Syrine Khoury, press secretary to Foreign Affairs Minister Marc Garneau, would not elaborate, saying, “We will continue to raise our concerns regarding (Badawi’s) situation in Riyadh and Ottawa.”

However the government source said Ottawa was “treading carefully” on the question of granting citizenship to Badawi.

“The idea it could confer benefits is tenuous,” the source said.

For one, the Saudis don’t recognize dual citizenship, so giving Badawi Canadian citizenship would basically amount to a symbolic gesture.

Secondly, the source said, there is concern the Saudis could perceive the act of granting citizenship as Canada unnecessarily “meddling” in their internal affairs and potentially hurt Badawi’s clemency bid and result in a deterioration of his conditions. (Badawi is allowed brief phone calls with his wife but is not allowed visitors, according to his international legal team).

Informed Wednesday of the government’s lukewarm position on granting citizenship to Badawi, Silver said public advocacy and private diplomacy are equally important and proved to be an effective combination in getting the recent release from detention of Loujain Alhathloul, the Saudi women’s rights activist and former UBC graduate.

The granting of citizenship to Badawi, Silver added, would give “great hope” to Badawi and to his family and potentially protect him from future reprisals.

“I don’t think symbolism is something that should be so quickly papered over.”

Source: https://www.thestar.com/news/canada/2021/03/03/would-canadian-citizenship-be-a-lifeline-to-this-jailed-saudi-blogger-ottawa-not-convinced.html

Yakabuski: Four years after the Quebec mosque tragedy, the Bloc Québécois Leader has learned nothing


Four years ago this week, a disturbed young man walked into a Quebec City mosque and opened fire, killing six people, wounding another eight and forever shattering the blissful innocence of an otherwise peaceful and tolerant community, province and country.

In the immediate aftermath of the slaughter at the Centre Culturel Islamique de Québec, then-premier Philippe Couillard called on the political class to proceed cautiously in the debate over secularism that many felt had unfairly targeted Quebec’s growing Muslim community.

“Words spoken, words written as well, are not trivial,” Mr. Couillard said. “It is up to us to choose them.”

After all, there is a fine line between defending the secularism of the state – the purported objective of the previous Parti Québécois government’s ill-fated Charter of Quebec Values – and stigmatizing members of a religious minority to win the votes of a nationalist Québécois for whom the protection of their province’s cultural distinctness has been a lifelong preoccupation.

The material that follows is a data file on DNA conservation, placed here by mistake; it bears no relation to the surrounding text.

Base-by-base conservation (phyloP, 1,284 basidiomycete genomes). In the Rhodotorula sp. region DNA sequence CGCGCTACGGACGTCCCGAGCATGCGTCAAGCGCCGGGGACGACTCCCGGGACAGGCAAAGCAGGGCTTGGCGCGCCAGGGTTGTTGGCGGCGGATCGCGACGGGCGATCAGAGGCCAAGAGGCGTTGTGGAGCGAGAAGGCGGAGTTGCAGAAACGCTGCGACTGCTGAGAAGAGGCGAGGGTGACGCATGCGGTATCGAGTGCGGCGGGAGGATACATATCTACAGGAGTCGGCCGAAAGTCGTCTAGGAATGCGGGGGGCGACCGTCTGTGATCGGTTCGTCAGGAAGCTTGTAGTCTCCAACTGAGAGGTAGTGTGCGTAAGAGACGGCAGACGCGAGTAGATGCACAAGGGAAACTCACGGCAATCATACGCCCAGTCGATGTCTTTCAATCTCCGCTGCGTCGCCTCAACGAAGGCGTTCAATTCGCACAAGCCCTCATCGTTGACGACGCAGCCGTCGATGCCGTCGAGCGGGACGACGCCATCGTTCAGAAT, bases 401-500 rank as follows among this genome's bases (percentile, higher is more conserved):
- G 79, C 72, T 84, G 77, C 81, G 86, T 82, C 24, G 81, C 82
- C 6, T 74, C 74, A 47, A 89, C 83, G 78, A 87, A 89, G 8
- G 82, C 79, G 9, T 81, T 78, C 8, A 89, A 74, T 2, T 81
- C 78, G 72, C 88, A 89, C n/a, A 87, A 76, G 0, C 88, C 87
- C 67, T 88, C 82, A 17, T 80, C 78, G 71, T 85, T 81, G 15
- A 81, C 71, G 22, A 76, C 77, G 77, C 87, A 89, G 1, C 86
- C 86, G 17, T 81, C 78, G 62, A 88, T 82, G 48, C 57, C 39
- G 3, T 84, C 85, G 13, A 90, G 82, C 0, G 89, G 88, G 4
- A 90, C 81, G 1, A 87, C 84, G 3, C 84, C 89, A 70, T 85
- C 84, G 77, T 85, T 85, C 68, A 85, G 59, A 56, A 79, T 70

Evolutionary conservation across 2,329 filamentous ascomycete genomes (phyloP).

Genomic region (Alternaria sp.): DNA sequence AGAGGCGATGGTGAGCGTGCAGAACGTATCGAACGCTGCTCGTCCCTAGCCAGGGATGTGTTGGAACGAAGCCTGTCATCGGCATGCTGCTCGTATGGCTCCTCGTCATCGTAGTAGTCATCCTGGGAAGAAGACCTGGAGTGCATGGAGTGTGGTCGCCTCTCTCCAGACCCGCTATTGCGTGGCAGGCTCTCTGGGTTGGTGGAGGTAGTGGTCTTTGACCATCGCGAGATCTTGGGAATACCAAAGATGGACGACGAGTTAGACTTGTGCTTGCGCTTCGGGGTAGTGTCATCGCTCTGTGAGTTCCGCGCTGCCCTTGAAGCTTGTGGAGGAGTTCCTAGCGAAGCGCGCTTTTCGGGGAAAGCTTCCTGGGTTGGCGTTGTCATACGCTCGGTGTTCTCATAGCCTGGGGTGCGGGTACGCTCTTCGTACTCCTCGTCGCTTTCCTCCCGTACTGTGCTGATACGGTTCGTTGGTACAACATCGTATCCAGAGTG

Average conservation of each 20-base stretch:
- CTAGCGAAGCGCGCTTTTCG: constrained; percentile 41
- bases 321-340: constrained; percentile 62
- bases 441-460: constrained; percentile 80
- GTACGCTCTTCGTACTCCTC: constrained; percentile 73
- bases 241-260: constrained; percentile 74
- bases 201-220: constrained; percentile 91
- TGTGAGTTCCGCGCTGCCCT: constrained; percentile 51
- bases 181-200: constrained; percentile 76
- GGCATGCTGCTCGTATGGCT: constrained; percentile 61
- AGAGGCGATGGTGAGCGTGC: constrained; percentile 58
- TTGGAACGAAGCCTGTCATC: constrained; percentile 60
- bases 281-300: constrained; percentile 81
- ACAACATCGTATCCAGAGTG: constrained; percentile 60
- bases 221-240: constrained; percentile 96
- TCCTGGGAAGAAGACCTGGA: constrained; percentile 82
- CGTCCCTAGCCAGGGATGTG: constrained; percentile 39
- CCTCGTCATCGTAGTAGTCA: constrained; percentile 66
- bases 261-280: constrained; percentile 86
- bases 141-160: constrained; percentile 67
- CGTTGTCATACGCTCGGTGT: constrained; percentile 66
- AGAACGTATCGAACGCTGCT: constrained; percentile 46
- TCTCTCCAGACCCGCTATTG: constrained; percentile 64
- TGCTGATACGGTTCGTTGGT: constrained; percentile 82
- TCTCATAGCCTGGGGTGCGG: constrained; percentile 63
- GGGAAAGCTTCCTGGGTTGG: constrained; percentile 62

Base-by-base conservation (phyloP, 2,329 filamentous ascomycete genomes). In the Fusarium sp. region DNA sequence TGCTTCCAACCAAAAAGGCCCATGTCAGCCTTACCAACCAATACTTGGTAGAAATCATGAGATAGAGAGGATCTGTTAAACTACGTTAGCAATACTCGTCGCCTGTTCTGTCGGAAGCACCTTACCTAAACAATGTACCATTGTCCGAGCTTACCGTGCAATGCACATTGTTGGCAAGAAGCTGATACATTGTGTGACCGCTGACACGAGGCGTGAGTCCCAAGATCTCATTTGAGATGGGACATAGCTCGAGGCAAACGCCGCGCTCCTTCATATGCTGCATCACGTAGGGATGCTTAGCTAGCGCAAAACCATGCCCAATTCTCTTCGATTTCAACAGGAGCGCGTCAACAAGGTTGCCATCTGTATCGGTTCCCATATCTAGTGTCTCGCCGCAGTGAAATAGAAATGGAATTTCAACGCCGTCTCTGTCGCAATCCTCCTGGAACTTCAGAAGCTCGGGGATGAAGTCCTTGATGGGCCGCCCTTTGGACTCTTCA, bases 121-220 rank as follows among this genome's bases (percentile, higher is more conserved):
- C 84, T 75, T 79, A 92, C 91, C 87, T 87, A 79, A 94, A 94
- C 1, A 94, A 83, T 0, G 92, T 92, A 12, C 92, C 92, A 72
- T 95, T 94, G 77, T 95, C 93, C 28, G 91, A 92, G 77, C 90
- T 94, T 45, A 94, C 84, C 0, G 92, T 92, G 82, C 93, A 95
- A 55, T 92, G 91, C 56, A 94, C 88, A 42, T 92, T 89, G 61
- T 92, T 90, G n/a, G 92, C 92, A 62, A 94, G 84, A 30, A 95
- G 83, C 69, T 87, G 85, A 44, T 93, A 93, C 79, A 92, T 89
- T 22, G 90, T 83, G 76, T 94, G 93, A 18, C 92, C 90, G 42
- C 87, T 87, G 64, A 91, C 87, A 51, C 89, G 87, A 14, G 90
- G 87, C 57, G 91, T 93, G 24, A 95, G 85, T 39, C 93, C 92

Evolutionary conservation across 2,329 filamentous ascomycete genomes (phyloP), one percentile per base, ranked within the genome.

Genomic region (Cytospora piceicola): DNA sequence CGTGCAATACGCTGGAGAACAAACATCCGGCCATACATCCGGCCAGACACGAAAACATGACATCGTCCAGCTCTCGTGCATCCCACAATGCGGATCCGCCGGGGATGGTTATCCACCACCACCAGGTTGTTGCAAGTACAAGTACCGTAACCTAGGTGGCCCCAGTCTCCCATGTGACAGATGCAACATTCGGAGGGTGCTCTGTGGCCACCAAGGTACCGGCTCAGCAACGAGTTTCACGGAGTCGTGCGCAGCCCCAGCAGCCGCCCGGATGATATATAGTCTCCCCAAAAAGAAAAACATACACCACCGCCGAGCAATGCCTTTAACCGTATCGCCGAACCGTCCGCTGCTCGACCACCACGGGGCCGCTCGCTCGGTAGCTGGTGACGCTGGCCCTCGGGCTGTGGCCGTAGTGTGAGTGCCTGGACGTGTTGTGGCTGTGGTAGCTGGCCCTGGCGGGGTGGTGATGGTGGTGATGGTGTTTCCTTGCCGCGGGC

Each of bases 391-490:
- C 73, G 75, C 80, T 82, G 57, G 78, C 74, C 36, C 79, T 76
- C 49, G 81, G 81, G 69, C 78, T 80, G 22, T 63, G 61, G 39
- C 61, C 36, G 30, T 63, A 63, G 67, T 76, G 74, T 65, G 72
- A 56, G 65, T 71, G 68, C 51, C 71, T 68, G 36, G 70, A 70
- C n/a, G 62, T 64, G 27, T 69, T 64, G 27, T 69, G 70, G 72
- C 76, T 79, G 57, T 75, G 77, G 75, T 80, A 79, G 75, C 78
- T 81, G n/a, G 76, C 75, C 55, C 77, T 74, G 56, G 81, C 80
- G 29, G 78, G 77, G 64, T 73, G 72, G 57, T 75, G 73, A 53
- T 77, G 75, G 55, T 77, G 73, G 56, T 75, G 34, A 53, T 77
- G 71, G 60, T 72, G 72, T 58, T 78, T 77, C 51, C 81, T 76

No matter how legitimate the desire of some Quebec politicians to keep religion out of the public sphere – a desire informed by the province’s long struggle to break the stranglehold of the Catholic Church on state institutions – too many of them had succumbed to the temptation of raising the bogeyman of Islamization to win votes among pure laine Quebeckers.

In his infinite smugness, Bloc Québécois Leader Yves-François Blanchet continues to demonstrate that he has learned nothing about the dangers of resorting to the kind of demagoguery that Mr. Couillard warned against in the wake of 2017′s fatal events. His refusal this week, of all weeks, to apologize for his smearing of Liberal Transport Minister Omar Alghabra is too serious an infringement of the basic rules of Canadian and Quebec politics to ignore.

Mr. Blanchet embarked on this slippery slope two weeks ago by dredging up old innuendo about Mr. Alghabra’s “proximity” to Islamic extremists in a press release following the Mississauga-Centre MP’s appointment to the federal cabinet. Saying he refused “to accuse anyone,” Mr. Blanchet nevertheless went on to point to “questions” about Mr. Alghabra’s association with “the Islamic political movement, of which he was a leader for several years.”

If there were any doubts about Mr. Alghabra’s alleged coddling of extremists, they were dispelled years ago. Before going into politics, he briefly led a mainstream organization, the Canadian Arab Federation, that, under a subsequent president, veered in a radical direction. Any attempt by Mr. Blanchet to associate Mr. Alghabra with positions taken by the CAF after his stint as president amounts to engaging in guilt by association and, frankly, sleazy politics.

Former PQ leader Jean-François Lisée nevertheless leapt to Mr. Blanchet’s defence, arguing, in a column in Le Devoir, that Mr. Alghabra had demonstrated a “leniency toward [Hamas] that warrants clarification.” Mr. Lisée provided no evidence of said leniency. But then again, what do you expect from a former politician who, in 2016, argued for a ban on burkas in public because terrorists in Africa had “been proven” to hide AK-47s under such clothing.

Mr. Blanchet was given an opportunity this week to withdraw his previous comments and apologize to Mr. Alghabra. He chose to dig himself into an even deeper hole. “The question I raised in an absolutely polite and courteous manner was based on articles in Le Journal de Montréal, Le Journal de Québec and the very torontois and not very indépendantiste Globe and Mail,” he told reporters. “Quebeckers have concerns on questions of secularism and security.”

The newspaper columns and article Mr. Blanchet referenced only served to prove the baselessness of the “questions” about Mr. Alghabra he sought to raise. Unfortunately, besides a few curious journalists, he knows most people will not bother to check. And in the online echo chamber, where baseless innuendo is the bitcoin of political debate, Mr. Blanchet’s “questions” about an upstanding MP and Liberal cabinet minister take on a life of their own.